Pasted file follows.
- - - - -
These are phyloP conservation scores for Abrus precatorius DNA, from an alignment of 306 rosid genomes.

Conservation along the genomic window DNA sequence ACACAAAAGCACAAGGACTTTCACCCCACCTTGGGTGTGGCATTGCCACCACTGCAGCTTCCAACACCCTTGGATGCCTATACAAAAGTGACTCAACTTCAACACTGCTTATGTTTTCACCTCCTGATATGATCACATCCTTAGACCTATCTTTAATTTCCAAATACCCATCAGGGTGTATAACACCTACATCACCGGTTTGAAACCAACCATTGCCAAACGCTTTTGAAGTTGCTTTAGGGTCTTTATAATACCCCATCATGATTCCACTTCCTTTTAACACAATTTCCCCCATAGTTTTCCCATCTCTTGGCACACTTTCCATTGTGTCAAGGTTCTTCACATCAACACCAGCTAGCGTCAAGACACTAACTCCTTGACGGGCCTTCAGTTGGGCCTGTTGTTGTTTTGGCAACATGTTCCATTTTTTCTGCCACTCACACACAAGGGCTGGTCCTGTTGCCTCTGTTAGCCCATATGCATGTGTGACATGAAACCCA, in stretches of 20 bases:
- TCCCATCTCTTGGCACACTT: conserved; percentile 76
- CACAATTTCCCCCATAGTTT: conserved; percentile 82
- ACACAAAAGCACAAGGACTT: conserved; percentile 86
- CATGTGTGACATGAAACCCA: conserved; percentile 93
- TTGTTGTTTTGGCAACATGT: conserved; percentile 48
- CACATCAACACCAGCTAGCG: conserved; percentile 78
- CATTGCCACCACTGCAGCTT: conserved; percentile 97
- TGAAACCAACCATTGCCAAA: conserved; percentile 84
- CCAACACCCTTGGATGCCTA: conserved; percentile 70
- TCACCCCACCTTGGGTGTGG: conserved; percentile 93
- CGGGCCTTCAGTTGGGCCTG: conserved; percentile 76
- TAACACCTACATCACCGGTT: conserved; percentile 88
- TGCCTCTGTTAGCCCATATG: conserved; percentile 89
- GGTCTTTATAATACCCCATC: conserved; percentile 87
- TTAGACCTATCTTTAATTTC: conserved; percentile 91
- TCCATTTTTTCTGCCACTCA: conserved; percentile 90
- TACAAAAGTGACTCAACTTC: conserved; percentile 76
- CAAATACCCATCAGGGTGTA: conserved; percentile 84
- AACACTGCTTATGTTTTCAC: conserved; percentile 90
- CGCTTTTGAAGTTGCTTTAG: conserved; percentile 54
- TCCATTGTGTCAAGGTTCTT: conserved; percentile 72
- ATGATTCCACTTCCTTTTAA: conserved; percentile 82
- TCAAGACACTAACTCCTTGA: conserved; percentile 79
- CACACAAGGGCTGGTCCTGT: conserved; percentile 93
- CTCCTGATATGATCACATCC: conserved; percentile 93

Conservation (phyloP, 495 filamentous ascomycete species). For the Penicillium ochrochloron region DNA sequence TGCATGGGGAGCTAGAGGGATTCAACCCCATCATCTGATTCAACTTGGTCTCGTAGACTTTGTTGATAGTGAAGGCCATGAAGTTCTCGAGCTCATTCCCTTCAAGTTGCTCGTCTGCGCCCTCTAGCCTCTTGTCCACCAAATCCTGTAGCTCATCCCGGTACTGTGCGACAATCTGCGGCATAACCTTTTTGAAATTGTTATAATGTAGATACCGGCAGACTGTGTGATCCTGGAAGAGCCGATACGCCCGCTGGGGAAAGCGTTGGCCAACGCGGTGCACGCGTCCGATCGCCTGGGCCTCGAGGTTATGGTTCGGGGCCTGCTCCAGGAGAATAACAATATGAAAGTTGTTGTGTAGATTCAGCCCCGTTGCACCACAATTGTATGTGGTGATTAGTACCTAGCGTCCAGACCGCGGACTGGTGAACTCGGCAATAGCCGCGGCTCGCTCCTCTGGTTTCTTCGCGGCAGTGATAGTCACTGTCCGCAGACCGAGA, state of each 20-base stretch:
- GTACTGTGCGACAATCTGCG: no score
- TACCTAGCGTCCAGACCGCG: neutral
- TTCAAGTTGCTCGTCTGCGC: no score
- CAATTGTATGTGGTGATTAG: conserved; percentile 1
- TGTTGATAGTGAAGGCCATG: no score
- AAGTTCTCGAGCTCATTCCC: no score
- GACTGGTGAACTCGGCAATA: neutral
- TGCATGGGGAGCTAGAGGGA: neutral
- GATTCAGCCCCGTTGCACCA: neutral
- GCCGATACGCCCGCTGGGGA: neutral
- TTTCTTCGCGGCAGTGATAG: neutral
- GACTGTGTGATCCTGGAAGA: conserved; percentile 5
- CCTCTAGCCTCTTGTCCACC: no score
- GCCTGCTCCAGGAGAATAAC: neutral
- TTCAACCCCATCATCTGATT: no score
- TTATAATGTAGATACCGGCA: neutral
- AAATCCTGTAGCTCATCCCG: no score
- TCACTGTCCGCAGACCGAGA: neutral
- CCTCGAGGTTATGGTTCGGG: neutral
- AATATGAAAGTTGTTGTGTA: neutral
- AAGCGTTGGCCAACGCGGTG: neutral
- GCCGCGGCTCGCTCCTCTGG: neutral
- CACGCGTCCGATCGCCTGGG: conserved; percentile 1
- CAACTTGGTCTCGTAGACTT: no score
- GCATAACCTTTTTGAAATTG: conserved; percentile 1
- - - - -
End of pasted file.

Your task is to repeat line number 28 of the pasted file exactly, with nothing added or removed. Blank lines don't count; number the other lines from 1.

Conservation (phyloP, 495 filamentous ascomycete species). For the Penicillium ochrochloron region DNA sequence TGCATGGGGAGCTAGAGGGATTCAACCCCATCATCTGATTCAACTTGGTCTCGTAGACTTTGTTGATAGTGAAGGCCATGAAGTTCTCGAGCTCATTCCCTTCAAGTTGCTCGTCTGCGCCCTCTAGCCTCTTGTCCACCAAATCCTGTAGCTCATCCCGGTACTGTGCGACAATCTGCGGCATAACCTTTTTGAAATTGTTATAATGTAGATACCGGCAGACTGTGTGATCCTGGAAGAGCCGATACGCCCGCTGGGGAAAGCGTTGGCCAACGCGGTGCACGCGTCCGATCGCCTGGGCCTCGAGGTTATGGTTCGGGGCCTGCTCCAGGAGAATAACAATATGAAAGTTGTTGTGTAGATTCAGCCCCGTTGCACCACAATTGTATGTGGTGATTAGTACCTAGCGTCCAGACCGCGGACTGGTGAACTCGGCAATAGCCGCGGCTCGCTCCTCTGGTTTCTTCGCGGCAGTGATAGTCACTGTCCGCAGACCGAGA, state of each 20-base stretch: